Erie Insurance Exchange v. Erie Indemnity Co
Exchange, an unincorporated association, is a reciprocal insurance exchange under Pennsylvania law, owned by its members, who are subscribers to Erie's insurance plans. Exchange has no independent officers nor a governing body. Indemnity, a Pennsylvania corporation, is the managing agent and attorney-in-fact for Exchange and receives a management fee from Exchange’s funds.Erie subscribers (Stephenson Plaintiffs) sued Indemnity in state court, claiming that Indemnity breached its fiduciary duty by charging an excessive management fee. They brought the case as a class action under Pennsylvania law on behalf of themselves and other “Pennsylvania residents” who subscribed to Erie policies. Invoking federal jurisdiction under the Class Action Fairness Act, 119 Stat. 4 (CAFA), Indemnity removed the case to federal court. The Stephenson Plaintiffs voluntarily dismissed the case. A month later, Exchange filed another case in state court, alleging that Indemnity breached its fiduciary duty by charging an excessive management fee; the case is not pled as a class action but is pled in Exchange’s name “by” “Individual Plaintiffs,” on behalf of Exchange, “to benefit all members of Exchange.”Indemnity removed the case, again citing CAFA. The district court remanded the case to state court. The Third Circuit affirmed, rejecting arguments that the district court had jurisdiction because the case is a “class action” for purposes of CAFA or that federal jurisdiction exists because this case is a continuation of a previous federal class action against Indemnity involving similar parties and claims. View "Erie Insurance Exchange v. Erie Indemnity Co" on Justia Law
North American Title Company v. Super. Ct.
In this labor dispute, Petitioner, the employer, filed a statement of disqualification seeking to remove the trial judge based on comments made during oral argument. However, Petitioner waited one year after the judge's comments to file the statement. The trial court determined that Petitioner waived the right to file a statement of disqualification.Finding the order striking Petitioner's statement of disqualification was flawed in several respects, the Fifth Appellate District vacated the trial court's order and provided the judge three days from the date the statement of disqualification is reinstated to respond before being deemed to have consented to disqualification by operation of time. View "North American Title Company v. Super. Ct." on Justia Law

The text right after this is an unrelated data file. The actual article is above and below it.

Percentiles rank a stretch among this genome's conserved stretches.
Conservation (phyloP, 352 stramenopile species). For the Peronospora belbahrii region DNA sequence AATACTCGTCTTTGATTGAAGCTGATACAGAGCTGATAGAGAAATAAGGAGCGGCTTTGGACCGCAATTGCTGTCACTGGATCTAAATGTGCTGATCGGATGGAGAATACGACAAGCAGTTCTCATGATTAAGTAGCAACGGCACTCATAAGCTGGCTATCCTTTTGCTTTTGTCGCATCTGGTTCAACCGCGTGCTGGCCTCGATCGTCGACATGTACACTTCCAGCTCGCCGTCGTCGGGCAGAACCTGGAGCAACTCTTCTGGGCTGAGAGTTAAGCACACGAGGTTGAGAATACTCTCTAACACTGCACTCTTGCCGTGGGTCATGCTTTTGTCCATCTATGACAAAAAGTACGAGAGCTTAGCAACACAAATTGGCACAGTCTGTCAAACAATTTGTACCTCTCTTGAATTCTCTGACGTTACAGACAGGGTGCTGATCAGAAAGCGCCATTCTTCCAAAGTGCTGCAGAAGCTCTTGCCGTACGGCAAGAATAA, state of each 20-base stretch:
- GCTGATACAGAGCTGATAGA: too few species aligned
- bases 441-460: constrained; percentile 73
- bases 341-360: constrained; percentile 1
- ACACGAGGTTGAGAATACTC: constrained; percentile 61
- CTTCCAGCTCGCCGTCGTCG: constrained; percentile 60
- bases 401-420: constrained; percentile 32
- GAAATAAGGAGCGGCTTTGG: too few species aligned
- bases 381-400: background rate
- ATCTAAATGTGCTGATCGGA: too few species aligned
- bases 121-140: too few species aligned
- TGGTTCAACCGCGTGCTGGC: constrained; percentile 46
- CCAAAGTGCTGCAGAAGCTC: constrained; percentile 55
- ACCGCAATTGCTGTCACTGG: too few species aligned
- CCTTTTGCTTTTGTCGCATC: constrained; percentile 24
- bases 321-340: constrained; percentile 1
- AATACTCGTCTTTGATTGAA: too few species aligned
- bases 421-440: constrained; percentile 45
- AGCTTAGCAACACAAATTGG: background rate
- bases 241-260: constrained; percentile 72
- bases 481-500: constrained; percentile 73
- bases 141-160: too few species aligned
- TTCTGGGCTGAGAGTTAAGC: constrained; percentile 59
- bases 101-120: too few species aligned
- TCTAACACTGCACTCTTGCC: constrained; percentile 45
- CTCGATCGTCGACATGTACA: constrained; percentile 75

Clark v. A&L Homecare & Training Center, LLC
The named plaintiffs, former home-health aides, sued A&L under the Fair Labor Standards Act (FLSA), claiming that A&L had paid them less than the correct overtime rate and under-reimbursed their expenses. Plaintiffs may bring such claims on behalf of other “similarly situated” employees. 29 U.S.C. 216(b). The plaintiffs sought to facilitate notice of their action to three groups of other employees who had worked for A&L. The court adopted a two-step procedure under which it would facilitate such notice following “conditional certification,” which required a “modest factual showing” that the other employees are “similarly situated” to the original plaintiffs. When merits discovery is complete, the court must grant “final certification” for the case to proceed as a collective action. The court applied that “fairly lenient” standard, and “conditionally certified” two groups for receiving notice. The court declined to facilitate notice to employees who had left A&L more than two years before or who had signed a “valid arbitration agreement” with A&L.On interlocutory appeal, the Sixth Circuit rejected the lenient standard, vacated the notice determination, and remanded for redetermination of that issue under the strong-likelihood standard. The court noted that the decision to send notice of an FLSA suit to other employees is often dispositive, in the sense of forcing a settlement. As a practical matter, it is not possible to conclusively make “similarly situated” determinations as to employees who are not present in the case. View "Clark v. A&L Homecare & Training Center, LLC" on Justia Law